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XtremeLink® Telemetry Developer

 Information Guide

 


You are welcome to link to this data, but please do not post it anywhere.  We will make numerous improvements and we want the most up to date information available to our customers.

 

The developer package is now available!  Click here to download it.  The developer package includes a schematic, circuit board artwork, and source code for a functioning dual sensor setup.

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History
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v1.0 - 08/06/08

First release.


v1.1 - 08/07/08

Changed ReqsPerSec variable to TelRate, which reflects
a more accurate meaning for the variable.
 

v1.2 - 08/07/08

Fixed RPM sensor circuitry and schematic. New schematic
and PCB files.

 

v1.3 - 08/08/08

Changed schematic and board to support both positive
and negative going pulses for the RPM input.

 

V1.4 - 08/16/08

Fixed problem with ground trace on PCB. Previous versions must add a wire from GND to ground terminal on the push button switch. It was not possible for the switch to function without this trace. This problem was caused by clearing of solder pour around J1, done to prevent possible shorting.  Fixed DDRC issue with source code.

 


Overview

The XtremeLink® telemetry system interface consists of power, ground, and a 1-wire high speed serial bus.  Power is provided by the receiver's servo bus and can be anything from 3.5v to 30v.  It is highly recommended that your sensor electronics be powered with 3.3v by using an ultra-low dropout regulator.  This will yield the best results and least amount of cost.  The communication protocol is standard serial (8-N-1) at 125000 baud.  125000 baud is 8us per bit.  Each byte of data requires 80us of time.  Inherent delays between bytes are normal, and should not exceed 20us between bytes being sent/received.  These delays are generally necessary for the call/return of the transfer routine as well as loading/saving the data.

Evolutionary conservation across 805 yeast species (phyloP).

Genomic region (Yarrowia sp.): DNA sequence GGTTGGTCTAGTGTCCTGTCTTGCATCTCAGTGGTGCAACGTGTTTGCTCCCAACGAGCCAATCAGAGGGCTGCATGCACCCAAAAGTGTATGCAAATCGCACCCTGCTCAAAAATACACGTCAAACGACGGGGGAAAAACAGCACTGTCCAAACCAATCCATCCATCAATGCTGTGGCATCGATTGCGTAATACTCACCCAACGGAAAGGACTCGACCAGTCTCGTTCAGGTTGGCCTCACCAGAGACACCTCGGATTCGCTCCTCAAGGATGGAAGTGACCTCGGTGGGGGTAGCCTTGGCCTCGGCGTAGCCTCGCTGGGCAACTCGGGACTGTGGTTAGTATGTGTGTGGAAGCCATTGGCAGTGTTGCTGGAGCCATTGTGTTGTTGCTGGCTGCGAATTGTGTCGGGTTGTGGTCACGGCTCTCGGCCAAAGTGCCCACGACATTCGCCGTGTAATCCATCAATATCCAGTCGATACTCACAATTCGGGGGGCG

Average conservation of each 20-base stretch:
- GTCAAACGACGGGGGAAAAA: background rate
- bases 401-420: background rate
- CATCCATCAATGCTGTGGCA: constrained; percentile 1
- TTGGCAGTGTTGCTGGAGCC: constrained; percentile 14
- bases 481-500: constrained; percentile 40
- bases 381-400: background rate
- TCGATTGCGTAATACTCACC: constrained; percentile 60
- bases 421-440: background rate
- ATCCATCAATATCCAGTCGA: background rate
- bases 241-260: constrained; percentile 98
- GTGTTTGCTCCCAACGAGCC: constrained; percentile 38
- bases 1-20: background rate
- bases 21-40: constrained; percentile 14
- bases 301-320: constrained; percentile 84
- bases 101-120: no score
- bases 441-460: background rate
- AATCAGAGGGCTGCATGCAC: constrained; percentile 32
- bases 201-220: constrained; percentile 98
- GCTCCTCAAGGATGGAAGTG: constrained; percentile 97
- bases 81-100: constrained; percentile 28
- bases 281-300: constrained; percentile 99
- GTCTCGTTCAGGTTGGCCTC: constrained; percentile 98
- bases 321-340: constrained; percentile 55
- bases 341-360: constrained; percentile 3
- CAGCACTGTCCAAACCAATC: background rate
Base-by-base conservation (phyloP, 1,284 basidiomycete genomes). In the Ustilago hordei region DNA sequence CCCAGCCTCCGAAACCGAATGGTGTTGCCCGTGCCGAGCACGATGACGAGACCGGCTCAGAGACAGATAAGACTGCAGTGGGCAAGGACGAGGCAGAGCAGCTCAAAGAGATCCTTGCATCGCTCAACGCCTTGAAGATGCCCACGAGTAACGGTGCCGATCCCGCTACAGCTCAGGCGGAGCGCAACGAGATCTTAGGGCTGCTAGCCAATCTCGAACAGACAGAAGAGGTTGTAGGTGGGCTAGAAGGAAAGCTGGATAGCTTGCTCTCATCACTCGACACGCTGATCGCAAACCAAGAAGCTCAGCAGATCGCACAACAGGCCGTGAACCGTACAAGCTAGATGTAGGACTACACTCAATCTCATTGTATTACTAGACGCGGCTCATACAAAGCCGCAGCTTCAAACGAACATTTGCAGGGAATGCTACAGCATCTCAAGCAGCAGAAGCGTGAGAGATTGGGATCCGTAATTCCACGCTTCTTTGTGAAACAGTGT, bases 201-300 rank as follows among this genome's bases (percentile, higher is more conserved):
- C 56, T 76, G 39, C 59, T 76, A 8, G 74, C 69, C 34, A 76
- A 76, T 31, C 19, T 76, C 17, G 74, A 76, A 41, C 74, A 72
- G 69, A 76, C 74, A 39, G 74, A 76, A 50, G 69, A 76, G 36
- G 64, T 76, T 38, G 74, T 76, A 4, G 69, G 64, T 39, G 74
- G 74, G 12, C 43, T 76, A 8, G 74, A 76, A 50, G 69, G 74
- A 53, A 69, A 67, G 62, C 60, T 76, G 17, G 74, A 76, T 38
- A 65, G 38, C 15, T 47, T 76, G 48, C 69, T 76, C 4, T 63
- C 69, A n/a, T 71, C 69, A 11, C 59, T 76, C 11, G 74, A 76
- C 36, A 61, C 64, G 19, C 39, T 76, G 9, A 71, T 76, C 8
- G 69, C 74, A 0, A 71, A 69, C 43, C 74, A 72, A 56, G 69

The serial interface is open collector.  There is a 10K pull-up resistor on the receiver's telemetry port.  This port line is pulled up to 3.3v by this resistor.  Sensors MUST only drive the line LOW during communications.  You can NEVER pull the line HIGH.  The only exception would be when using another serial interface port that is also 3.3v compatible (such as a PIC16F688's serial port when powered at 3.3v).  Sensors can NEVER communicate with the receiver unless they are told to.  All devices must remain off the bus until called upon.

Cable length for the sensors should be kept as short as necessary.  We have tested multiple sensors through 30 feet of cable with no issues, but RF and other noise can enter through excessive wire lengths, so some care must be taken.

Sensors are assigned ID's during the learning process.  When the learning mode is entered, the receiver issues the command "InitMode" to all devices on the bus.  At this point, all devices should turn on their status LED and enter learning mode.  When the button on a sensor is pressed, the sensor will send the command "Request Device ID" to the receiver.  This command asks the receiver to assign the sensor an ID number.  The receiver then responds with an ID number that the sensor will store and use during normal operation.  Sensors with multiple functions will need to send the "Request Device ID" command for each function.  For example, if your sensor package contained a RPM sensor and a temperature sensor (like our example), then you would send the "Request Device ID" command, wait for the response, and repeat for the 2nd sensor.  There is no need to use multiple button pushes.

The receiver will only wait 1ms for a sensor to respond to any data request, so it is important that you handle the communications efficiently as possible.  We recommend that the communications be interrupt driven to insure a speedy response.  Our example sensor uses a polled configuration to show that it can be done this way, it is just not as efficient.